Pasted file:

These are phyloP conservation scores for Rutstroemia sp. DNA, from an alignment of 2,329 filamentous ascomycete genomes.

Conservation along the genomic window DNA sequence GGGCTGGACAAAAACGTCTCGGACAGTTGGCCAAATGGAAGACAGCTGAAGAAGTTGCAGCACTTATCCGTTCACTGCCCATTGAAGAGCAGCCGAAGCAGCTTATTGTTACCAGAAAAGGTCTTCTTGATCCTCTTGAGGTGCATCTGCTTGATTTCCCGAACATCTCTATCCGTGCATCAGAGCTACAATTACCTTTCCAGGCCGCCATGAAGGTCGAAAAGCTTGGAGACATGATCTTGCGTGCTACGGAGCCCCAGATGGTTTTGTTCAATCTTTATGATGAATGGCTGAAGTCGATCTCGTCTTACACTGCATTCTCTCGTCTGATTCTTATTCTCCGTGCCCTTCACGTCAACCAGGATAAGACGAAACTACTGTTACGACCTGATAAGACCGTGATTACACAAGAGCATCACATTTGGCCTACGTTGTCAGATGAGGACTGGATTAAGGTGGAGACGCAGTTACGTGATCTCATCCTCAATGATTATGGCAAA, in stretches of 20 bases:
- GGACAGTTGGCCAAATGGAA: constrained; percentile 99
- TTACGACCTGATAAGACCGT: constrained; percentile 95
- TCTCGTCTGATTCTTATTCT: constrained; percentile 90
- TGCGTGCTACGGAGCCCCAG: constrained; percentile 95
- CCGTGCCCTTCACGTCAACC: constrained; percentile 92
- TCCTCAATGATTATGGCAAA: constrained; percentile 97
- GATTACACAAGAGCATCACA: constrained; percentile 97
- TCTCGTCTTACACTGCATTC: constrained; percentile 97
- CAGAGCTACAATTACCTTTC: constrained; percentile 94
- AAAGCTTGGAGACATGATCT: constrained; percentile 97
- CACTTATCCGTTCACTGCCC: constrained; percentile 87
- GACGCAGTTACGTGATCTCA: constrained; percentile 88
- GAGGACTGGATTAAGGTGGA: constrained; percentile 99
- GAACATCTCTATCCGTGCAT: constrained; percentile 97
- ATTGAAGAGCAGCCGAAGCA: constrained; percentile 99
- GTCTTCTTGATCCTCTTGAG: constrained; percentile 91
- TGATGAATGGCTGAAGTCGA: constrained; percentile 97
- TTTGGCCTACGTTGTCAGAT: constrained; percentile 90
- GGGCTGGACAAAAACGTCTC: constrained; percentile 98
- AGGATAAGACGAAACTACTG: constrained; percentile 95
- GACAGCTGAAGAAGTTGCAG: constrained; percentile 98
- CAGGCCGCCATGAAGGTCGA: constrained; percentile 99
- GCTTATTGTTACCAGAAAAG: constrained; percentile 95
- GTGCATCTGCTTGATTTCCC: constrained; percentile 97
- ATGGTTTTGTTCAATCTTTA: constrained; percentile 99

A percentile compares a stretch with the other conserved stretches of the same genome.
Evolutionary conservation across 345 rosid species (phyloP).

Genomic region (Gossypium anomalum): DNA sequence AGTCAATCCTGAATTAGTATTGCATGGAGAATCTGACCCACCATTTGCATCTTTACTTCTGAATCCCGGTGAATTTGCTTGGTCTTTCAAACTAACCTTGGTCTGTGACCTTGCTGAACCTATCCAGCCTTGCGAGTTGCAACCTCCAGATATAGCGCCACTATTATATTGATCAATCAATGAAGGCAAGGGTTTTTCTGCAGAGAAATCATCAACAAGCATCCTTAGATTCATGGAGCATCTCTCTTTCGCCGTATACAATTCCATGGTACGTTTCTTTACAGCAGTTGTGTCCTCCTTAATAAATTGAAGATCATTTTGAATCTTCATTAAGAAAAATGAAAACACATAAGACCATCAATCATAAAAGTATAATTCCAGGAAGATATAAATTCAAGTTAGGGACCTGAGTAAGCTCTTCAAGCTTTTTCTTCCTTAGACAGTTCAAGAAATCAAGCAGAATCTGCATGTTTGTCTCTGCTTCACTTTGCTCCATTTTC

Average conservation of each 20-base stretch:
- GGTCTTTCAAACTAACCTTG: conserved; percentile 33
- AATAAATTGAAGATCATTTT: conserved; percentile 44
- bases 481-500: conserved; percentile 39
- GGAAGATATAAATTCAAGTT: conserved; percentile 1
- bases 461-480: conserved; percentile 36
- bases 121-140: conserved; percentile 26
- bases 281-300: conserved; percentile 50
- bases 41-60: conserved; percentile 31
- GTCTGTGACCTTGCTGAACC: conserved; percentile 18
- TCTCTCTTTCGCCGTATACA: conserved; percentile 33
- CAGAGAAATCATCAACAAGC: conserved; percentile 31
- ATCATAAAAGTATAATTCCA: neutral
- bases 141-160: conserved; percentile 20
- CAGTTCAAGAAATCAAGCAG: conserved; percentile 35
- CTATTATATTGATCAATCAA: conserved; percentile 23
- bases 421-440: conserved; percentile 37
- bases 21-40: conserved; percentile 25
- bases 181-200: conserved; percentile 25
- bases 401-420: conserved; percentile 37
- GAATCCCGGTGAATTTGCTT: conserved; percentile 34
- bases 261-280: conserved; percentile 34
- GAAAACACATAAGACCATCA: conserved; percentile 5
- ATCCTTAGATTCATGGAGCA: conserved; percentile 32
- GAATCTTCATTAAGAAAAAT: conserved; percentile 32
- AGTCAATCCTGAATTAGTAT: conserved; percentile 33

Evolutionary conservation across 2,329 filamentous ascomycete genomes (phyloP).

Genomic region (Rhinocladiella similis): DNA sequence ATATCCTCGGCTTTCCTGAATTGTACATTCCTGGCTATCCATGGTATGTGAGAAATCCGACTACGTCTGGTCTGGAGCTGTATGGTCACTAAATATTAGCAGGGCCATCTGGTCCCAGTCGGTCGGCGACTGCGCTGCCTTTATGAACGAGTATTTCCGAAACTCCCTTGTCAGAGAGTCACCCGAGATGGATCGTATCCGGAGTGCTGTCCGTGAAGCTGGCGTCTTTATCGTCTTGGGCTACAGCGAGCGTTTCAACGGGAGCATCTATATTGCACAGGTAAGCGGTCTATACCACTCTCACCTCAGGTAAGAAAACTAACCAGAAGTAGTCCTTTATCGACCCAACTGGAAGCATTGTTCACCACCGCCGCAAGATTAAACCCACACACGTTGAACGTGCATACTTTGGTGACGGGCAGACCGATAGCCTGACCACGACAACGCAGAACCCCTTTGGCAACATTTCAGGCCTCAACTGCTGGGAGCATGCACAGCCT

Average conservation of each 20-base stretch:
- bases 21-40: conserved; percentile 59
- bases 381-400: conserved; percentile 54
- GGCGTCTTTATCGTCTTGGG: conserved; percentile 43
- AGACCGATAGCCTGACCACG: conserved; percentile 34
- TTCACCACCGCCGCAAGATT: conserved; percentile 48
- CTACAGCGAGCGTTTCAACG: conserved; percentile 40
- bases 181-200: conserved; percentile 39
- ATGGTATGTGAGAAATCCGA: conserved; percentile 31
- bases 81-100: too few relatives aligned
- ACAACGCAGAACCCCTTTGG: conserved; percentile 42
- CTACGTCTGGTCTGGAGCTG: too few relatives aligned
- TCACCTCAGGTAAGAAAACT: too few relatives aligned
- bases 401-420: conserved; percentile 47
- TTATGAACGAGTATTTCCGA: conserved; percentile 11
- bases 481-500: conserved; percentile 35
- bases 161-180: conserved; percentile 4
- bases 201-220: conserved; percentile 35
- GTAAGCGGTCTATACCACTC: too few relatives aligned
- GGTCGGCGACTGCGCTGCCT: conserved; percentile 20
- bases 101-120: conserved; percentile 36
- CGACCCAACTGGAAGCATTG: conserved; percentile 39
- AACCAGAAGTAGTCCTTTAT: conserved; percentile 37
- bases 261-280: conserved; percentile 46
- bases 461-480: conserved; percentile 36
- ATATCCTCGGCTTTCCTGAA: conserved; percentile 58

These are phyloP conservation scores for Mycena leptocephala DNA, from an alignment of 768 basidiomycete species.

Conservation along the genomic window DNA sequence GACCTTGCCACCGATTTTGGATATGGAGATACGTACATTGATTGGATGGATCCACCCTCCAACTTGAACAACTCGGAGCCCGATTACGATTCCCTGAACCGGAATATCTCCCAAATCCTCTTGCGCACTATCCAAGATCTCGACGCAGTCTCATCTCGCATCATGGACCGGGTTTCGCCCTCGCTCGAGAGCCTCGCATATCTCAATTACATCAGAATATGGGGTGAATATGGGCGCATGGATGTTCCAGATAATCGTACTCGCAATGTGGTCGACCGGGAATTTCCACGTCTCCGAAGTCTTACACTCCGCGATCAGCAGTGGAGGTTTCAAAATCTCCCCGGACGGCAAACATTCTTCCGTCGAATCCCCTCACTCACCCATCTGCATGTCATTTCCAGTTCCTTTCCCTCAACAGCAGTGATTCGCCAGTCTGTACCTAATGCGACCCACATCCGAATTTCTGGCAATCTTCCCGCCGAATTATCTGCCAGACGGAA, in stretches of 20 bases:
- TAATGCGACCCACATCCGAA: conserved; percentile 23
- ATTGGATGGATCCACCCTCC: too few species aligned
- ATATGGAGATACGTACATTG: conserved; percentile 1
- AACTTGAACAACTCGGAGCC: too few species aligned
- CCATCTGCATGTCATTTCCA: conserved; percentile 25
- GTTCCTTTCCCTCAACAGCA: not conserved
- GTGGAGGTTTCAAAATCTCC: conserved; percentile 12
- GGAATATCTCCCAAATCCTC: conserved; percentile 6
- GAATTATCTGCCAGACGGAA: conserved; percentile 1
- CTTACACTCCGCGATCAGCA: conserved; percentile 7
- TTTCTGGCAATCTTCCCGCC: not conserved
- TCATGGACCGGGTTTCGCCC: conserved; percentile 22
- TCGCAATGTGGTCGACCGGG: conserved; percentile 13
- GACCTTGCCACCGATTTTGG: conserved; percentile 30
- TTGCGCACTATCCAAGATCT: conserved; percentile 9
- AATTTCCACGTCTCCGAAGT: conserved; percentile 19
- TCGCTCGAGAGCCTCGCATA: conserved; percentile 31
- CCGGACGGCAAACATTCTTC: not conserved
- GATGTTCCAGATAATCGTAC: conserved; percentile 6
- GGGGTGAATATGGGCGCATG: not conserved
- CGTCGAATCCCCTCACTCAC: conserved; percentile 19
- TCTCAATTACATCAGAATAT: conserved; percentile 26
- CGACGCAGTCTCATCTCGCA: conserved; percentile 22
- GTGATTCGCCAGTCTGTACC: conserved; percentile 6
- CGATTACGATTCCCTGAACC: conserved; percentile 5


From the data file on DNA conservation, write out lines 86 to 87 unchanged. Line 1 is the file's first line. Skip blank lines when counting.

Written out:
Conservation along the genomic window DNA sequence GACCTTGCCACCGATTTTGGATATGGAGATACGTACATTGATTGGATGGATCCACCCTCCAACTTGAACAACTCGGAGCCCGATTACGATTCCCTGAACCGGAATATCTCCCAAATCCTCTTGCGCACTATCCAAGATCTCGACGCAGTCTCATCTCGCATCATGGACCGGGTTTCGCCCTCGCTCGAGAGCCTCGCATATCTCAATTACATCAGAATATGGGGTGAATATGGGCGCATGGATGTTCCAGATAATCGTACTCGCAATGTGGTCGACCGGGAATTTCCACGTCTCCGAAGTCTTACACTCCGCGATCAGCAGTGGAGGTTTCAAAATCTCCCCGGACGGCAAACATTCTTCCGTCGAATCCCCTCACTCACCCATCTGCATGTCATTTCCAGTTCCTTTCCCTCAACAGCAGTGATTCGCCAGTCTGTACCTAATGCGACCCACATCCGAATTTCTGGCAATCTTCCCGCCGAATTATCTGCCAGACGGAA, in stretches of 20 bases:
- TAATGCGACCCACATCCGAA: conserved; percentile 23